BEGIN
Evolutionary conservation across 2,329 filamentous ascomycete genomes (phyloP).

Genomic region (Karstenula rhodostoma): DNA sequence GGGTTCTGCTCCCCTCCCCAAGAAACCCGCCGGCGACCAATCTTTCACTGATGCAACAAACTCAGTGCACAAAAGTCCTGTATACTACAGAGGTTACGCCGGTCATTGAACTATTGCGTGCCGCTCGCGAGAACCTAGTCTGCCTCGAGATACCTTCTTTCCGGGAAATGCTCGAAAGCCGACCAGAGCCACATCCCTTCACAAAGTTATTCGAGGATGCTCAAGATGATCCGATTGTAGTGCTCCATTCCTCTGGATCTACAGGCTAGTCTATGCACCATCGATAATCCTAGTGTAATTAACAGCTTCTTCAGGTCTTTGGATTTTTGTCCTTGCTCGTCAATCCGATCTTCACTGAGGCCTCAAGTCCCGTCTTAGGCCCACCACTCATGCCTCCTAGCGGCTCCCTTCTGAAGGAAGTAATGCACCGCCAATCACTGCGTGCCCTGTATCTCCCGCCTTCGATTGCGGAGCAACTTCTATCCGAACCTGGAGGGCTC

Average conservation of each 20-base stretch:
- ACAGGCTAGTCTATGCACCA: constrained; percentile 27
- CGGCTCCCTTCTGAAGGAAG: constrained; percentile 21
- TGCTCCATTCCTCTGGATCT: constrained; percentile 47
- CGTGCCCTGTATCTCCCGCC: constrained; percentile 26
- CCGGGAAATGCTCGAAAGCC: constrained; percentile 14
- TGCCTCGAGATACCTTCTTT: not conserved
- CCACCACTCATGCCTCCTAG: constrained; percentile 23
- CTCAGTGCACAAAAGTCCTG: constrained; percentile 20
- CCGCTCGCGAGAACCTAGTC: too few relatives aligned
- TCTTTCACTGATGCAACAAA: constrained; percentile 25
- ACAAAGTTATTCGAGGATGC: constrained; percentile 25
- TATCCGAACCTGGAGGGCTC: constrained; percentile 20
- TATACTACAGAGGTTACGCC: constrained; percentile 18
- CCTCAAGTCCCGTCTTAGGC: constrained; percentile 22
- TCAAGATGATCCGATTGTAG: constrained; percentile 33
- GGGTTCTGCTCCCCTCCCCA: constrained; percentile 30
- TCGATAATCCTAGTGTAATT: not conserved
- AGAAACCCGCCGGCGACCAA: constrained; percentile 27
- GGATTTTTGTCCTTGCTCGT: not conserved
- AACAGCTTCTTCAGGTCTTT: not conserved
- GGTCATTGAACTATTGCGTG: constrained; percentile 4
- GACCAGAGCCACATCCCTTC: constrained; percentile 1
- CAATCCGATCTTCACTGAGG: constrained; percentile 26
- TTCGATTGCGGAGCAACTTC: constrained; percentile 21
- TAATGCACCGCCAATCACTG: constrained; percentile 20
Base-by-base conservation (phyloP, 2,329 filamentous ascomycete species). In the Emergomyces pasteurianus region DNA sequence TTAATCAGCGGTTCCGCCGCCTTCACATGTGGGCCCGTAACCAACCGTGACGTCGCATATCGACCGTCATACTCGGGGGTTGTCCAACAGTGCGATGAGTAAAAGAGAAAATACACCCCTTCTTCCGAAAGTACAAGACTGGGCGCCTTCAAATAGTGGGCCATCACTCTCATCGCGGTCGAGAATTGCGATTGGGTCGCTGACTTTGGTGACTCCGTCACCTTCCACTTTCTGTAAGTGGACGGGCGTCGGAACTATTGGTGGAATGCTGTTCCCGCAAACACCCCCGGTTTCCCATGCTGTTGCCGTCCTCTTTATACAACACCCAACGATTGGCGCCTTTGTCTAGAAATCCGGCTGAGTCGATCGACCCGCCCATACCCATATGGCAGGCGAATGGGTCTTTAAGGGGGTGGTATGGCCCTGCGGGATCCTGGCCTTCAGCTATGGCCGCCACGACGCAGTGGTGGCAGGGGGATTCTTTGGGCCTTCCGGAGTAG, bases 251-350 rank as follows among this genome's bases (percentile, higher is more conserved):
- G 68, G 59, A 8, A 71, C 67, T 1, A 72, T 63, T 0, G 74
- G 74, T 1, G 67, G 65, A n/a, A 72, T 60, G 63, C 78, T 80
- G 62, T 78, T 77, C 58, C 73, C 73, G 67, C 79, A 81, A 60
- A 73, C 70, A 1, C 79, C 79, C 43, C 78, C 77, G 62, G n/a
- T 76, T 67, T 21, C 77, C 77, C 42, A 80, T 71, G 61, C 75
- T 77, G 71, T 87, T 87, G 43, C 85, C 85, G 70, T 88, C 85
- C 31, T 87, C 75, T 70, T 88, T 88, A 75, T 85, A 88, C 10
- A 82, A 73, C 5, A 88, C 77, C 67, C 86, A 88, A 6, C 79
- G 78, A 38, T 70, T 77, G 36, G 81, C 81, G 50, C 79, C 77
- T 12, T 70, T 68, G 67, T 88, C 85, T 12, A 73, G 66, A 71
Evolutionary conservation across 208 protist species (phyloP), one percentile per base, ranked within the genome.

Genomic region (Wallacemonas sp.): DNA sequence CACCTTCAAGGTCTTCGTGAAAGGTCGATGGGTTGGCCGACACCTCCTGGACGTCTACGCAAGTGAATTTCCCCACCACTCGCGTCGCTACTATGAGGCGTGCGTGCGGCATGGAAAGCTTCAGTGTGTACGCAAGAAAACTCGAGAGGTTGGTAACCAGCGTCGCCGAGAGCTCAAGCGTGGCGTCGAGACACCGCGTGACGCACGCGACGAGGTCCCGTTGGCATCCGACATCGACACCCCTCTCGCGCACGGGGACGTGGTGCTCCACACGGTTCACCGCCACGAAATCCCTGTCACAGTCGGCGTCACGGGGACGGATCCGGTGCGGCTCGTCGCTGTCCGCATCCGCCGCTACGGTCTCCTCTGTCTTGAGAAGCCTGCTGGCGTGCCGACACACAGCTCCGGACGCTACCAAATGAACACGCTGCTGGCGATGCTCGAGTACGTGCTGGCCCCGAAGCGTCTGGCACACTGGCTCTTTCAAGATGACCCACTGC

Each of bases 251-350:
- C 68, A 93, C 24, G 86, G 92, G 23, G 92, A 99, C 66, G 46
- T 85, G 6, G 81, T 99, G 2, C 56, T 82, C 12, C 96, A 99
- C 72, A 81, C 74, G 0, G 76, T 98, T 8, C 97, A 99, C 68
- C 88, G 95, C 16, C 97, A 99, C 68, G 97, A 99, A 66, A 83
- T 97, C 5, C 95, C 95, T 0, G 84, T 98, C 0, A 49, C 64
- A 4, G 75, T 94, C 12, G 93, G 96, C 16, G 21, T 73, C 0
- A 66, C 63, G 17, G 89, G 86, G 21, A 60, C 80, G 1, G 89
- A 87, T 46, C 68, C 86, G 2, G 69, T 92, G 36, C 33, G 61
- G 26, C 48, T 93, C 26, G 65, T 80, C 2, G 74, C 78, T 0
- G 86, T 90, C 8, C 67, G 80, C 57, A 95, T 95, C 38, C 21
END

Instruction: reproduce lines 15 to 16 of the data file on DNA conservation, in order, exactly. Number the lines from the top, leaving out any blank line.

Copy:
- TATCCGAACCTGGAGGGCTC: constrained; percentile 20
- TATACTACAGAGGTTACGCC: constrained; percentile 18